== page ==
"I'm perfectly happy being batshit crazy. Wish you were here. Love, The Voices In Your Head."

Players take on the role of Curtis Craig (played by Paul Morgan Stetler), a technical writer for a pharmaceutical company called WynTech. A year before, he suffered some sort of psychotic episode, requiring hospitalization in a mental institution. Now, he's back at work with a girlfriend who loves him, a best friend who worries about him, a vampy co-worker who wants to bed him, and a standard issue jackass who delights in tormenting him. Of course, that last person becomes an even bigger problem when somebody brutally murders the jackass in Curtis' cubicle. And given the hallucinations Curtis seems to be experiencing, Curtis isn't entirely sure he didn't do it. What's more, WynTech seems to be working on something otherworldly, with Curtis figuring into their plans in some capacity.

Unlike the first game, Phantasmagoria 2 used actual sets rather than computer-generated renderings. From a practical aspect, this makes the video sequences more realistic to the eye. However, it also inadvertently makes the game considerably more choppy. Instead of a King's Quest-style game, we're treated to something closer to Take-Two Interactive's Ripper in terms of functionality (despite Ripper using virtual sets to good effect). The choppiness manages to cause the opposite sort of problem that the first game experienced. Where the original Phantasmagoria seemed excessively short, the use of full video sequences for even the simplest exchanges of dialogue manages to somehow drag things out from a pacing perspective. It's hard to get through the first chapter, even though the game itself is only comprised of five chapters compared to the first game's seven. And because people keep coming in and out of the sequences, rather than sticking around like normal people would, the dialogue comes off as extremely stilted and the action feels inauthentic. Even the game's sex scenes feel less convincing than ones found in the Mass Effect series, and slightly less convincing than the ones from the first game.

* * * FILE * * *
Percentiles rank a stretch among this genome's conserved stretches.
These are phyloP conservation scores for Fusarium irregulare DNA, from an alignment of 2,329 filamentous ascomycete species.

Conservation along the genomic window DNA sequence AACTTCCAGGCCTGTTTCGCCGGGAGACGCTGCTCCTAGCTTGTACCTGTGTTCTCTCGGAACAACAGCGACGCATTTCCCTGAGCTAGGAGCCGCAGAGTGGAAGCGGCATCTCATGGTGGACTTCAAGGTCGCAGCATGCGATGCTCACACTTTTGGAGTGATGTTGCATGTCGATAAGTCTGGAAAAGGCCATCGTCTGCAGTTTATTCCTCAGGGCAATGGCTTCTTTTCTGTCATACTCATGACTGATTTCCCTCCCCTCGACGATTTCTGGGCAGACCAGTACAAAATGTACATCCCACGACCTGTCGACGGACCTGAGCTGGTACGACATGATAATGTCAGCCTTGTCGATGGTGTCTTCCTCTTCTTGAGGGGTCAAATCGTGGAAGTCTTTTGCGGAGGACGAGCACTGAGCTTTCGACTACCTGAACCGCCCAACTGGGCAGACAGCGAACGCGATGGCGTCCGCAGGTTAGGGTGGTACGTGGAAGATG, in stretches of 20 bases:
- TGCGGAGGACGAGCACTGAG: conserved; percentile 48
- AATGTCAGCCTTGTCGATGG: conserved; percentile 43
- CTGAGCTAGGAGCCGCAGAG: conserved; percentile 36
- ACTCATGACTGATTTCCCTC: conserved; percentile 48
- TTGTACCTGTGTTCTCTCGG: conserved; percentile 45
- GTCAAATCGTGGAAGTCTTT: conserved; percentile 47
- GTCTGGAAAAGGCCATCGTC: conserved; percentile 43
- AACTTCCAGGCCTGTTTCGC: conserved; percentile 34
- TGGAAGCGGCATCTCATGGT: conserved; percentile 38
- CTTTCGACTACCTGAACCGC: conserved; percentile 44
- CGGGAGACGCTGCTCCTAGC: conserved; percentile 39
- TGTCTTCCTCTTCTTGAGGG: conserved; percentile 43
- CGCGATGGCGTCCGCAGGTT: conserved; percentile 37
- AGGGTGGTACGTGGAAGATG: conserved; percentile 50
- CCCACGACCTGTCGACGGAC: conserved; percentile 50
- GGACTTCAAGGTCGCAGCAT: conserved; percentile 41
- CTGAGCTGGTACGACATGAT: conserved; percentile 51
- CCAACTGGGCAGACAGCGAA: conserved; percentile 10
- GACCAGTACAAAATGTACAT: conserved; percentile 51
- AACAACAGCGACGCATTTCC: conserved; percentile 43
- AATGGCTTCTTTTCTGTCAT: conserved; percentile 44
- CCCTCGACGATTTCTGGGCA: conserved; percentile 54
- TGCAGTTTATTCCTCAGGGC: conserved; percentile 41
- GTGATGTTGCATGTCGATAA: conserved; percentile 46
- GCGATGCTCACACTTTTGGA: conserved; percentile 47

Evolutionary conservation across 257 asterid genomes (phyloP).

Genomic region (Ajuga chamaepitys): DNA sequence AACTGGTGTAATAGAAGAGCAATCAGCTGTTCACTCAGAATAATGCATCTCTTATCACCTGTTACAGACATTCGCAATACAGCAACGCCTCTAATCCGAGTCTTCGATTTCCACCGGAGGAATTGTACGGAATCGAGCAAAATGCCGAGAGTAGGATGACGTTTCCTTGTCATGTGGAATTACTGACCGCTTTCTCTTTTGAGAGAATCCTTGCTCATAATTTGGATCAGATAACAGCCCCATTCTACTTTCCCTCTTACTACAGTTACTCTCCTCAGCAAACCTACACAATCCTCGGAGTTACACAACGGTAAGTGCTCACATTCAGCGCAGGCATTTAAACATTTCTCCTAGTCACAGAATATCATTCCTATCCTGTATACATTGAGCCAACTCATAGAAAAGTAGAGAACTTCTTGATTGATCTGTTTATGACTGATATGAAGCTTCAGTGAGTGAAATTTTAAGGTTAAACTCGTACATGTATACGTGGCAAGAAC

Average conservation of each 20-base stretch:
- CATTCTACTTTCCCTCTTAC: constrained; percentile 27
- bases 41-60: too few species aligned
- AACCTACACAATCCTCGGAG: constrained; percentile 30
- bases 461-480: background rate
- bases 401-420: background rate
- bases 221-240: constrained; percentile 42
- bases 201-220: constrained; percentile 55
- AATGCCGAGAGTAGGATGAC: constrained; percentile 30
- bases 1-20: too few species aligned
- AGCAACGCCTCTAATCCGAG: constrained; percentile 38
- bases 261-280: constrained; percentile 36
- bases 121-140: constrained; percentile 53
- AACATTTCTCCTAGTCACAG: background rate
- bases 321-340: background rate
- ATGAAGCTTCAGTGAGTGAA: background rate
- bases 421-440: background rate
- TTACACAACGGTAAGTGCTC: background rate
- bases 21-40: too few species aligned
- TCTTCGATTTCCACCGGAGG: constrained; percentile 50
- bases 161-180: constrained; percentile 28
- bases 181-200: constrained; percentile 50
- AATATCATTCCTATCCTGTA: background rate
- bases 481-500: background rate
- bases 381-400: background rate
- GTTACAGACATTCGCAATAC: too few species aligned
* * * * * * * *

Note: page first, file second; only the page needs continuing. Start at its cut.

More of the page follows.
"Of course I drink absinthe before having ritualistic sex in club wear. Don't you?"

More damning is the haphazard grab bag of elements which are tossed together in the vain attempt to try and tell a cohesive story. There's moments which you'd almost swear are passing references to other thrillers and psychological movies, such as Jacob's Ladder or Naked Lunch, and then you completely lose that sense of connection because the actor seems to lose their focus on the part, or they overact on a line which seems like it should be more subtle. Even a shout-out to the first game (a mention of a book signing by Adrienne Delaney) falls flat, much the same way that Bordello of Blood's brief reference to Demon Knight didn't quite seem to work. Complicating matters is the way that the audio (at least in the GOG.com version) isn't really optimized the way it probably needed to be. Dialogue is unusually low and can only be generally turned up to a certain level, which is still too soft about half the time, while music feels too loud even when cranked almost down to the bottom.

The only thing which seems to have been improved from the first game is the user interface. Before, half the screen was taken up with the inventory, a hint system, and an examination function to let you get a closer look at certain items. In Phantasmagoria 2, the UI is hidden unless you move the cursor above or below the frame of the video. It was certainly clever, but at the same time it inadvertently overemphasized the "cinematic" elements. It felt less like a game and more like futzing around with playback on a video disc using special function buttons on your remote.

"You click on 'Extra Features' and I'll rip your throat out!"

Roberta Williams did not work on Phantasmagoria 2, and that's probably a good thing for her professional reputation, all things being equal. On the other hand, one has to wonder what she might have made if she'd taken another stab at the genre. For all its faults, Phantasmagoria at least had a degree of cohesion to it. No such cohesion is present in the sequel. If you're feeling particularly masochistic, you can pick up Phantasmagoria 2: A Puzzle of Flesh on GOG.com and play through it. But it's not the sort of game you want to go through a second time.